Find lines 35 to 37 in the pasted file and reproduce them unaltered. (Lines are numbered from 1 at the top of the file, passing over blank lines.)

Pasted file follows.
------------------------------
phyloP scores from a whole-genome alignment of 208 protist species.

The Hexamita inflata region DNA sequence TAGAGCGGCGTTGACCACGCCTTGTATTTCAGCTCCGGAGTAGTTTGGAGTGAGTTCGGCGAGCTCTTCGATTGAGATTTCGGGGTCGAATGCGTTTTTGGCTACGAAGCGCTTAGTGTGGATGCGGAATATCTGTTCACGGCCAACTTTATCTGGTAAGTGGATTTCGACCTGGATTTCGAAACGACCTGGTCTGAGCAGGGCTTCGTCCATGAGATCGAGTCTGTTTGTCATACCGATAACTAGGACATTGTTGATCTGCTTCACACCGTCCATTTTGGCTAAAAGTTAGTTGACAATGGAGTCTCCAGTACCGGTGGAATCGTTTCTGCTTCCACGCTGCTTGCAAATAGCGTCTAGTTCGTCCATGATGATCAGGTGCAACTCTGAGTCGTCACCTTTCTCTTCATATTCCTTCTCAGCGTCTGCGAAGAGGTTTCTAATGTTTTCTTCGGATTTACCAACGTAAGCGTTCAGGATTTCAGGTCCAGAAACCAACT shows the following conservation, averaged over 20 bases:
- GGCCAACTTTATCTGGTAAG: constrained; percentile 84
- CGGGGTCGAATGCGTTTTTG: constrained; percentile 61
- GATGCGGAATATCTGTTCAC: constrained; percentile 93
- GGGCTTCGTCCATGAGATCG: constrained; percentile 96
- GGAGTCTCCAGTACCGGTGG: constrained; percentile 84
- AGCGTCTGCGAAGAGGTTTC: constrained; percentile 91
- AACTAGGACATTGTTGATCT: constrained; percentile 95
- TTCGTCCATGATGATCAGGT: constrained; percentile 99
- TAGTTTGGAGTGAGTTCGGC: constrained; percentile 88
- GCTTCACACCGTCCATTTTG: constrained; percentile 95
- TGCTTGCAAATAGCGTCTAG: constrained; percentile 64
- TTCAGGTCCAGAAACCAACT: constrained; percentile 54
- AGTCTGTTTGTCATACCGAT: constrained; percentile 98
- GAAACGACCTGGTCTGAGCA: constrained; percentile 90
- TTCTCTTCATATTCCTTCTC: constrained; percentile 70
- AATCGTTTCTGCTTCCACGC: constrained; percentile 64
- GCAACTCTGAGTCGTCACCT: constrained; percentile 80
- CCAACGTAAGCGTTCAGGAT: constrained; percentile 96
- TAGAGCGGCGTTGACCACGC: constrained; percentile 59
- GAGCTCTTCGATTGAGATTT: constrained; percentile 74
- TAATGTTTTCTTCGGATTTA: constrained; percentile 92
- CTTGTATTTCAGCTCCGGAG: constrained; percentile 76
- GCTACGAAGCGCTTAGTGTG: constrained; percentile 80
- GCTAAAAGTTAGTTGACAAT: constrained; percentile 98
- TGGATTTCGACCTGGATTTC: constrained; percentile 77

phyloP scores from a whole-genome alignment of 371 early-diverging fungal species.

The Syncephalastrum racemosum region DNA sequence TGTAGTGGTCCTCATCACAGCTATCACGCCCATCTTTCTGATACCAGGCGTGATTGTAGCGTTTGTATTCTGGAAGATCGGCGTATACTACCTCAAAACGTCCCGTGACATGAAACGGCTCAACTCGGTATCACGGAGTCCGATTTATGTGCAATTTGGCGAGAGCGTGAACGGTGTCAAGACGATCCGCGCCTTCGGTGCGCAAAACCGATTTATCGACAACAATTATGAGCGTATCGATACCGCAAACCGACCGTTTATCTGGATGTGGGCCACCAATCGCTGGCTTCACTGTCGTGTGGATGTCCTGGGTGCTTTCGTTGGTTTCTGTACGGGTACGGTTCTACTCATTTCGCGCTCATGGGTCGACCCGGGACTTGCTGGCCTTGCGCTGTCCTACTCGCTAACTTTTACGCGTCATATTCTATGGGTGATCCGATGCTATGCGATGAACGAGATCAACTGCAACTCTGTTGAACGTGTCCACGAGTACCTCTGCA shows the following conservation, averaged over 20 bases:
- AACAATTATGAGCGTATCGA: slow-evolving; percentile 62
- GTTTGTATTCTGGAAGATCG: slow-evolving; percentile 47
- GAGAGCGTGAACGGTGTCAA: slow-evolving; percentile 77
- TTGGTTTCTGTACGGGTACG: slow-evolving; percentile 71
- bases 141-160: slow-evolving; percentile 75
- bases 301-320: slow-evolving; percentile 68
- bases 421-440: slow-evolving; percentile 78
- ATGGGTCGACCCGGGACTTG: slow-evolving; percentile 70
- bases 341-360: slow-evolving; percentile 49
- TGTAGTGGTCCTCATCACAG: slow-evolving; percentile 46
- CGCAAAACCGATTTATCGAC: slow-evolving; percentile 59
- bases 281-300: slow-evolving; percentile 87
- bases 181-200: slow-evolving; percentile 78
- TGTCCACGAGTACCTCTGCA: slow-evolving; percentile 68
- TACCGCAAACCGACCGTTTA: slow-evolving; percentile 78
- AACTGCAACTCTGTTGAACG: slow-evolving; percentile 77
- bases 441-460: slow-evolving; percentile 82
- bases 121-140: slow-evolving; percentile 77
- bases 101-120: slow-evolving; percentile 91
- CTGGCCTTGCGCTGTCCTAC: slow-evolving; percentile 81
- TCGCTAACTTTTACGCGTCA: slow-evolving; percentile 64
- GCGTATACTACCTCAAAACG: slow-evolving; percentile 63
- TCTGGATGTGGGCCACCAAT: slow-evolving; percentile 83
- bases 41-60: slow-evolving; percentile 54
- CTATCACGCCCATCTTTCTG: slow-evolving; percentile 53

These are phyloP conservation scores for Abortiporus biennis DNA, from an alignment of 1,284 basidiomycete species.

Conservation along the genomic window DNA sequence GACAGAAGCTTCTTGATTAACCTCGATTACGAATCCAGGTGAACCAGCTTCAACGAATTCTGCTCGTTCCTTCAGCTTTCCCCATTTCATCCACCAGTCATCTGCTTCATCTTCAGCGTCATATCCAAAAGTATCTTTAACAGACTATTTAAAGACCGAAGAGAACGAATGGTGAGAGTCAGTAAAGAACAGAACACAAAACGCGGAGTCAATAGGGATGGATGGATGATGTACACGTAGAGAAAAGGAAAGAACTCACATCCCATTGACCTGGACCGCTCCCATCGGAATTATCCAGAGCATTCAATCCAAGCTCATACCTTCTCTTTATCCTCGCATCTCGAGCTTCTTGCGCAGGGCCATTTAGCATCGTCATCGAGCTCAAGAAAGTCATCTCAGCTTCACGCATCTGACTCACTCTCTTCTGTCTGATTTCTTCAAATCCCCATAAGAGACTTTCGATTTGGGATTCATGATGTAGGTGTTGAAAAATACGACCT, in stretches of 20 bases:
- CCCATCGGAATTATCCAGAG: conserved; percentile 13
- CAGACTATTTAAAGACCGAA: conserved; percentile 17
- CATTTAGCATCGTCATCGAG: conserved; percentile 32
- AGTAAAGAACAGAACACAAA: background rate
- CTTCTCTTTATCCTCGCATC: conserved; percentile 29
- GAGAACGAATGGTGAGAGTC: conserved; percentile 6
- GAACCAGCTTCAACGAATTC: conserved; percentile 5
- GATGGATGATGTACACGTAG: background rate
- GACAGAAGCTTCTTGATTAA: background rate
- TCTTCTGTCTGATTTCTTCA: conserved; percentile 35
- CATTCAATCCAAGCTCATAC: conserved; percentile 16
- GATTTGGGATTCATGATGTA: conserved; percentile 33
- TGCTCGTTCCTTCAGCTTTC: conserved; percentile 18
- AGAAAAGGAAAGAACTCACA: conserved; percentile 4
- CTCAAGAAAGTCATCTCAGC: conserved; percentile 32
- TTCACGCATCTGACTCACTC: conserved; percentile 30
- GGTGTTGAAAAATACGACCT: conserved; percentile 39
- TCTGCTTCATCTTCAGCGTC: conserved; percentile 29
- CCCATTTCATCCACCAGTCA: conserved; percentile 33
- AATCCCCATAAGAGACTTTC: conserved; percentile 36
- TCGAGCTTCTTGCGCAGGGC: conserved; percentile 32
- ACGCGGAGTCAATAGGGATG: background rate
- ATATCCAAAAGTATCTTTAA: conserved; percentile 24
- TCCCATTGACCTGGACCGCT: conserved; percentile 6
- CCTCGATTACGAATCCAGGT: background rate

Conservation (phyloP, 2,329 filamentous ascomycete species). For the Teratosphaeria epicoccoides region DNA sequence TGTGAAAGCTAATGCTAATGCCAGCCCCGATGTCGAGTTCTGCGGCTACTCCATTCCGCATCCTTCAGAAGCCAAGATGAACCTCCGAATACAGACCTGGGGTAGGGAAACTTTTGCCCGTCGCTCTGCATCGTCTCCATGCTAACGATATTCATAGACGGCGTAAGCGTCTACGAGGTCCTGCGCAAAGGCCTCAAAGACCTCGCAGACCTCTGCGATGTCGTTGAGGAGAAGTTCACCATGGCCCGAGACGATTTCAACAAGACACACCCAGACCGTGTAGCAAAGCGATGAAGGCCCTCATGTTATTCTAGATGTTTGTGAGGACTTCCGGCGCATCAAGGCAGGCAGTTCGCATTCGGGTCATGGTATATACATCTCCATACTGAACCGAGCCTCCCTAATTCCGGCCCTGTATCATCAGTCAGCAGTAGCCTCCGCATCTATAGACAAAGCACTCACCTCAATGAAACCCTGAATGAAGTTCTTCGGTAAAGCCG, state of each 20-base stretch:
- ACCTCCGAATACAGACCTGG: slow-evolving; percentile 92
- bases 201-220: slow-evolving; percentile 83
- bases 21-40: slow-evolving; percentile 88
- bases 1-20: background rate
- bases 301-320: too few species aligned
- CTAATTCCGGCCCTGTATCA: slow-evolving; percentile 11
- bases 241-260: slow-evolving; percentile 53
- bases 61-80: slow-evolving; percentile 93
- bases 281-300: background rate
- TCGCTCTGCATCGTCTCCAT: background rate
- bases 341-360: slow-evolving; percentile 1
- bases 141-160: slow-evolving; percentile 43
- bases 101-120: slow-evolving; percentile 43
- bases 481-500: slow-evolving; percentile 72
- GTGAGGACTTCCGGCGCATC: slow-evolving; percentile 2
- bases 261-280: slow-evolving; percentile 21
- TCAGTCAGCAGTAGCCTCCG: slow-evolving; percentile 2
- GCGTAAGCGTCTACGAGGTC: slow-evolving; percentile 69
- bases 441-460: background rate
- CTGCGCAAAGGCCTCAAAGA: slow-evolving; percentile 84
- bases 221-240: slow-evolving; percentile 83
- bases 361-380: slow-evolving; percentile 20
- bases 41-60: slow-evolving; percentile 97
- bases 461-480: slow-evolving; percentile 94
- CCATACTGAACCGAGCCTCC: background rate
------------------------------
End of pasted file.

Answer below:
- bases 301-320: slow-evolving; percentile 68
- bases 421-440: slow-evolving; percentile 78
- ATGGGTCGACCCGGGACTTG: slow-evolving; percentile 70